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Other

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Hypothesis
Are Cyanobacteria an Ancestor of Chloroplasts or Just One of the Gene Donors for Plants and Algae?
Genes 2021, 12(6), 823; https://0-doi-org.brum.beds.ac.uk/10.3390/genes12060823 - 27 May 2021
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Abstract
Chloroplasts of plants and algae are currently believed to originate from a cyanobacterial endosymbiont, mainly based on the shared proteins involved in the oxygenic photosynthesis and gene expression system. The phylogenetic relationship between the chloroplast and cyanobacterial genomes was important evidence for the [...] Read more.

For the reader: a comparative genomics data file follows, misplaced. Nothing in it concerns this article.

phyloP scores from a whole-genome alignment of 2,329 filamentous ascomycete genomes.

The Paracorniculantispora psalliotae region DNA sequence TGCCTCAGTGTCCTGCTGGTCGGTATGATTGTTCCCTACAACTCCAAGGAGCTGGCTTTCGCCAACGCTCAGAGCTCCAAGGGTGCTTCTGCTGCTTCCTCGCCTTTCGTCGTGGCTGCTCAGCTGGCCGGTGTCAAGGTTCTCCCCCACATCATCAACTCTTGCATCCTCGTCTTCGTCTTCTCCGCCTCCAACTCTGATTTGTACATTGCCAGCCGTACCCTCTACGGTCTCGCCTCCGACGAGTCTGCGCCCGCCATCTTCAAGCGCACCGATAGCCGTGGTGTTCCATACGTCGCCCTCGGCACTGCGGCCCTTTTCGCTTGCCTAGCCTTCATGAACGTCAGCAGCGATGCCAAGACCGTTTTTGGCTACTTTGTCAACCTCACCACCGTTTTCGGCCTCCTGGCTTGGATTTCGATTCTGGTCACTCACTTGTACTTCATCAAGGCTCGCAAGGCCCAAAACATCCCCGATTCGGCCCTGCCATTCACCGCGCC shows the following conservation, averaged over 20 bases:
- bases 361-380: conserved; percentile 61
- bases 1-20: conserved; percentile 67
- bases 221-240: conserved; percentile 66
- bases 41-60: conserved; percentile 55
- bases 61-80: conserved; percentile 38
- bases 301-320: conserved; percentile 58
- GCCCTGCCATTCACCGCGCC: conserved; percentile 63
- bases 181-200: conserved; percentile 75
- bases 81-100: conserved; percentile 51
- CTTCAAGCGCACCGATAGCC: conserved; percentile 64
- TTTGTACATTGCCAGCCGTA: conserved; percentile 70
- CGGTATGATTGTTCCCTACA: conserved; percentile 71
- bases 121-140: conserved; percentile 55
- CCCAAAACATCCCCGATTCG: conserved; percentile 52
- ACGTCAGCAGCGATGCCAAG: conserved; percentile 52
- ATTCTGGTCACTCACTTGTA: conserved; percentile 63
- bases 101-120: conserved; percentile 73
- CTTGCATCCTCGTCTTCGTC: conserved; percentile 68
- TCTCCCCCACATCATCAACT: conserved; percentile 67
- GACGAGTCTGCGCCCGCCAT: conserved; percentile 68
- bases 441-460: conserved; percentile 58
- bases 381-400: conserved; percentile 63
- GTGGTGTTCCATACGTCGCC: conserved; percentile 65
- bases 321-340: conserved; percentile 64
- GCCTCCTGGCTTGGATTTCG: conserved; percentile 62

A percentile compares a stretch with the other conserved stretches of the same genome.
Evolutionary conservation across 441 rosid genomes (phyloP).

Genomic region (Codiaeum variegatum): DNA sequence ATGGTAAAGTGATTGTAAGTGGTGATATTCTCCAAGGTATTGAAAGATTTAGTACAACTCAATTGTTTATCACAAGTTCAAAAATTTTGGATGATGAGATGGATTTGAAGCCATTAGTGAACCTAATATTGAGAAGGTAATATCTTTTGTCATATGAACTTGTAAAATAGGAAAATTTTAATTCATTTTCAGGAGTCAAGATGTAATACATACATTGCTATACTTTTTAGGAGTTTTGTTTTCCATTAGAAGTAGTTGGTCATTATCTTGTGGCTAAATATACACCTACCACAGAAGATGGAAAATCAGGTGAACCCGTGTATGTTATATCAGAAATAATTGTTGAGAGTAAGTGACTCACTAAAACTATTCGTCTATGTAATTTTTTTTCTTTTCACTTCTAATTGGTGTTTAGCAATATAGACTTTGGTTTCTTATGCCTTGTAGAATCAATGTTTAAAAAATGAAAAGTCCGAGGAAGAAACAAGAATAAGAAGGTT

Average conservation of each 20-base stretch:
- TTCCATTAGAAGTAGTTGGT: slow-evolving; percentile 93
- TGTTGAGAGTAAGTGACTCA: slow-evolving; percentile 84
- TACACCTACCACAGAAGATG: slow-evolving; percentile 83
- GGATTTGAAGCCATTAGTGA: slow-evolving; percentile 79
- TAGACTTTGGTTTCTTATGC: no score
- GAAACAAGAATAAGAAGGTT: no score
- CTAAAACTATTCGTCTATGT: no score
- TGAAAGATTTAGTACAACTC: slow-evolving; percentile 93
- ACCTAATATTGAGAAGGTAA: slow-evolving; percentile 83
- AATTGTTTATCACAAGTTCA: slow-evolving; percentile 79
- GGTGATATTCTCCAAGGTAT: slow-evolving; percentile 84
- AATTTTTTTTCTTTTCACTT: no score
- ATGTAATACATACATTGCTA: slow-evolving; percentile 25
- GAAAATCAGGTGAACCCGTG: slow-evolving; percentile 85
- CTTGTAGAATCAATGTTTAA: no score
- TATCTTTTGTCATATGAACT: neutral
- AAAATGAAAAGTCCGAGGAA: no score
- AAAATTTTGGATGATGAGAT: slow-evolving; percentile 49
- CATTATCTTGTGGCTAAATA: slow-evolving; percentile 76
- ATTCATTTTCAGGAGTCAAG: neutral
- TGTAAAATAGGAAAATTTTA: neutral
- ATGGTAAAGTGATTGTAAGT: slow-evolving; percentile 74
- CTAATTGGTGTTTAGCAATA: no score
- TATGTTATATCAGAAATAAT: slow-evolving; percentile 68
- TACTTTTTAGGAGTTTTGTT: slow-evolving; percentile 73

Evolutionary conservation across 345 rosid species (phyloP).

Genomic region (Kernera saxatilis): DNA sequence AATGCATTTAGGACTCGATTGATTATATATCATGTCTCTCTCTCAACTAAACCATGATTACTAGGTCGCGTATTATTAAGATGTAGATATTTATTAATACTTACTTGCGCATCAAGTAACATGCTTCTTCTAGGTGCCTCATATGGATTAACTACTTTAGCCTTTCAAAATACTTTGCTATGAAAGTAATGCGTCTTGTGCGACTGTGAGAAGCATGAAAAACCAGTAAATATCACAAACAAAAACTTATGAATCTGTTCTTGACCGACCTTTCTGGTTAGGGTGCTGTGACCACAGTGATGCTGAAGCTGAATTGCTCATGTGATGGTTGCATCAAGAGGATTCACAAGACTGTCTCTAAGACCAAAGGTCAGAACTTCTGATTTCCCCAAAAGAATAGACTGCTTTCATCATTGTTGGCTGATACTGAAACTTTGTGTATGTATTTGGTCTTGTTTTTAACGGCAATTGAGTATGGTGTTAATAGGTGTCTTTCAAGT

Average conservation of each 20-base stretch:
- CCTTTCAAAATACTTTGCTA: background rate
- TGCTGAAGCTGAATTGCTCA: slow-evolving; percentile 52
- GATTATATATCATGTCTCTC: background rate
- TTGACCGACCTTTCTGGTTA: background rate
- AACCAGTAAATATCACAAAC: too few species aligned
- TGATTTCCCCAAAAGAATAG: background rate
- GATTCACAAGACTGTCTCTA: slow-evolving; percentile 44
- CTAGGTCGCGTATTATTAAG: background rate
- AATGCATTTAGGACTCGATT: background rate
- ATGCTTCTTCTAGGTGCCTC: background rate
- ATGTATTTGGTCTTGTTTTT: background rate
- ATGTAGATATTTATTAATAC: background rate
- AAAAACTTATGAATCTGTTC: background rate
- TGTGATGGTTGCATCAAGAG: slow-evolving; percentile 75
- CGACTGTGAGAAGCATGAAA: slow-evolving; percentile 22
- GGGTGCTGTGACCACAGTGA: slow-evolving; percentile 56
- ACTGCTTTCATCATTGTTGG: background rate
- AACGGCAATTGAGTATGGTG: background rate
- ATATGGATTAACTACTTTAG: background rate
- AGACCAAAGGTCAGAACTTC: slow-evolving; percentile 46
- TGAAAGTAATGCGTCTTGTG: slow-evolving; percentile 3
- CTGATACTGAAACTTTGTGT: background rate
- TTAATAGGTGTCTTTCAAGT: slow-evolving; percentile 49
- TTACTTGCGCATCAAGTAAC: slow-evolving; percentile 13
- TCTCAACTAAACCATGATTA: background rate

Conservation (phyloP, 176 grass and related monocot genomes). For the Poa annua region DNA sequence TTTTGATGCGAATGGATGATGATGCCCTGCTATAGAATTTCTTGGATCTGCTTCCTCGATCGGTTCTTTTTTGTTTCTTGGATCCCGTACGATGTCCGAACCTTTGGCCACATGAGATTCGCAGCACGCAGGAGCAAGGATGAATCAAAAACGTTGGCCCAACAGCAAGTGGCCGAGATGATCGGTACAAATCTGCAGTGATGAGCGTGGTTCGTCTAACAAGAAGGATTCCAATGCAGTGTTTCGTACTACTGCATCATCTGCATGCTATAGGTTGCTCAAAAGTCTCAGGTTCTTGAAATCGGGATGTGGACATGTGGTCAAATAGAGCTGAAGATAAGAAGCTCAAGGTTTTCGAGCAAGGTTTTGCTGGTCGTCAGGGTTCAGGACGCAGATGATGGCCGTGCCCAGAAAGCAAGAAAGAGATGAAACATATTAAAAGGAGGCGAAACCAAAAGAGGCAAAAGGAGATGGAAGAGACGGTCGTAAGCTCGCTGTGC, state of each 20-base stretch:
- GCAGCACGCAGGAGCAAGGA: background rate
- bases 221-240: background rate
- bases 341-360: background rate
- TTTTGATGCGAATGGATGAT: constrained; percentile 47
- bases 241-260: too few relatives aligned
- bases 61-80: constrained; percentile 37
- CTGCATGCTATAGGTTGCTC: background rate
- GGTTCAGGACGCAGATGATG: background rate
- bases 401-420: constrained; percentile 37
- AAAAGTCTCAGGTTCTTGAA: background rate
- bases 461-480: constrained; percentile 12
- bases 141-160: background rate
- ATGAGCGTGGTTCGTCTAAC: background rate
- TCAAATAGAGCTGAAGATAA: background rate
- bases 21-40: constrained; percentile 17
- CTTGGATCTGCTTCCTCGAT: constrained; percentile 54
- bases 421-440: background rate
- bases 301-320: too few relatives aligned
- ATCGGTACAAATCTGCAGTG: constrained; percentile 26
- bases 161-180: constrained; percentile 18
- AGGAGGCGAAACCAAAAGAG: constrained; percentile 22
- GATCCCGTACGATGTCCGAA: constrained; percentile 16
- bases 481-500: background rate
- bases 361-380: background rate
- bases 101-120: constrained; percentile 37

Chloroplasts of plants and algae are currently believed to originate from a cyanobacterial endosymbiont, mainly based on the shared proteins involved in the oxygenic photosynthesis and gene expression system. The phylogenetic relationship between the chloroplast and cyanobacterial genomes was important evidence for the notion that chloroplasts originated from cyanobacterial endosymbiosis. However, studies in the post-genomic era revealed that various substances (glycolipids, peptidoglycan, etc.) shared by cyanobacteria and chloroplasts are synthesized by different pathways or phylogenetically unrelated enzymes. Membranes and genomes are essential components of a cell (or an organelle), but the origins of these turned out to be different. Besides, phylogenetic trees of chloroplast-encoded genes suggest an alternative possibility that chloroplast genes could be acquired from at least three different lineages of cyanobacteria. We have to seriously examine that the chloroplast genome might be chimeric due to various independent gene flows from cyanobacteria. Chloroplast formation could be more complex than a single event of cyanobacterial endosymbiosis. I present the “host-directed chloroplast formation” hypothesis, in which the eukaryotic host cell that had acquired glycolipid synthesis genes as an adaptation to phosphate limitation facilitated chloroplast formation by providing glycolipid-based membranes (pre-adaptation). The origins of the membranes and the genome could be different, and the origin of the genome could be complex. Full article